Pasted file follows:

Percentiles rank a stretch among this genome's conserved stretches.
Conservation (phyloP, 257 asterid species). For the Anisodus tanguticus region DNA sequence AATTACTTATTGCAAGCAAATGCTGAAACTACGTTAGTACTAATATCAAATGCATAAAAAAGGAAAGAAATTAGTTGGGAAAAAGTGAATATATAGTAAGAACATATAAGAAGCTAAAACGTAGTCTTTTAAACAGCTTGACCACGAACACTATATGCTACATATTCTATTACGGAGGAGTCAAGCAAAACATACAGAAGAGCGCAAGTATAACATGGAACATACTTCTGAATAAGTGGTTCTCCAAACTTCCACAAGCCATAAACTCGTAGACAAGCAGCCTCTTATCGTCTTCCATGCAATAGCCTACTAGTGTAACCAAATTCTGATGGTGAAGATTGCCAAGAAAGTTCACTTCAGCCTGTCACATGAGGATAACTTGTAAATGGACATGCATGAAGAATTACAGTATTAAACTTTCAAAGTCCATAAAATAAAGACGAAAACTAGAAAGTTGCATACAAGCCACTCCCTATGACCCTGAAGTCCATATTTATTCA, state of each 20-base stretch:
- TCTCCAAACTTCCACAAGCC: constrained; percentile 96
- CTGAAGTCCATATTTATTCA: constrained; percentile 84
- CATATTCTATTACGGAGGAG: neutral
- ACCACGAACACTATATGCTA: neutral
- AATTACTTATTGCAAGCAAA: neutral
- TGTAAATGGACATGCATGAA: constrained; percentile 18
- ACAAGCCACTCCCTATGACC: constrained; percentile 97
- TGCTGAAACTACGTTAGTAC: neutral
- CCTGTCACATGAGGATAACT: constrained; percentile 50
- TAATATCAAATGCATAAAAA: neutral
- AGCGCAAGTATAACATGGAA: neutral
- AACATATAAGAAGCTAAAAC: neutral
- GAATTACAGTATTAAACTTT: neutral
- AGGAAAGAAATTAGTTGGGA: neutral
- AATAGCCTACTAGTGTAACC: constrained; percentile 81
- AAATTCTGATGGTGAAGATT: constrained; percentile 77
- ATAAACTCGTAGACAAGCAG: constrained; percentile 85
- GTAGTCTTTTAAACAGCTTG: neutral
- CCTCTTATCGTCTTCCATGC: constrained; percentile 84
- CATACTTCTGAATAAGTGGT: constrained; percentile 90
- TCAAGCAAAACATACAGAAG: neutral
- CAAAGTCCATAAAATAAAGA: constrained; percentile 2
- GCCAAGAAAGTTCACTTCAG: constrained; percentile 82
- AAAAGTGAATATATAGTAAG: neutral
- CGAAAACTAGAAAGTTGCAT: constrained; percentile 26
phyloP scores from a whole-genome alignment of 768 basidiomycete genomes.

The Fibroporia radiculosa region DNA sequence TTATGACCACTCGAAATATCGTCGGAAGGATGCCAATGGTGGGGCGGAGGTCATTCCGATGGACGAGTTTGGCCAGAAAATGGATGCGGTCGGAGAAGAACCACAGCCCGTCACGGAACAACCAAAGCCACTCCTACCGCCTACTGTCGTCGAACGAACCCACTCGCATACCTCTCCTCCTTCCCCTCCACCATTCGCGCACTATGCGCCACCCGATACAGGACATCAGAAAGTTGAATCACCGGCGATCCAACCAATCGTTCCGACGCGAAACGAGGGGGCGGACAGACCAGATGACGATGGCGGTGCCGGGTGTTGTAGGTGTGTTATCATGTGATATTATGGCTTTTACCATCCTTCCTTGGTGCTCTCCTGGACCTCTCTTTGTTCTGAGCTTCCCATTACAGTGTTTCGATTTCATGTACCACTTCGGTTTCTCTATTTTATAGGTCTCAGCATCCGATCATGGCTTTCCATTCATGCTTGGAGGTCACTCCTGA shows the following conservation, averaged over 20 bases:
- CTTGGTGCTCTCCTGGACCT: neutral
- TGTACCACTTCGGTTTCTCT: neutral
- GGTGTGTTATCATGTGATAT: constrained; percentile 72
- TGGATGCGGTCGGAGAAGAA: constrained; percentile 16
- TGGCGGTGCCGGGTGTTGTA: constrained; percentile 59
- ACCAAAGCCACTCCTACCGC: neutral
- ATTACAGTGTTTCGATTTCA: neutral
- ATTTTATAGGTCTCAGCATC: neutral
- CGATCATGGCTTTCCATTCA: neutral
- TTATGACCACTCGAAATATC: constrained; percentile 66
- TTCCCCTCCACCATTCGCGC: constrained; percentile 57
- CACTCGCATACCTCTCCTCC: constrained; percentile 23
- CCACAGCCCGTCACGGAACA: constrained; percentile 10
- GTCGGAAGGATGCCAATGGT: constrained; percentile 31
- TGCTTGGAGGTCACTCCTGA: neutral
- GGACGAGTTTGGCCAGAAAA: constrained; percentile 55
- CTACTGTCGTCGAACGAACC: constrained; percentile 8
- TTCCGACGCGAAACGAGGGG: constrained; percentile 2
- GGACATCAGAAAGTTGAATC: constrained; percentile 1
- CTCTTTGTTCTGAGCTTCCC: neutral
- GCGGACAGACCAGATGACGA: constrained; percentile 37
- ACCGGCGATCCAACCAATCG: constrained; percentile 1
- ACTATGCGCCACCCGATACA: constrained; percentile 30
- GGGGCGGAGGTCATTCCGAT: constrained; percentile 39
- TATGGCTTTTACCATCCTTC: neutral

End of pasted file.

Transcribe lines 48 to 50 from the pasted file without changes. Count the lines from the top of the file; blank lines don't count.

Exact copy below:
- GGACATCAGAAAGTTGAATC: constrained; percentile 1
- CTCTTTGTTCTGAGCTTCCC: neutral
- GCGGACAGACCAGATGACGA: constrained; percentile 37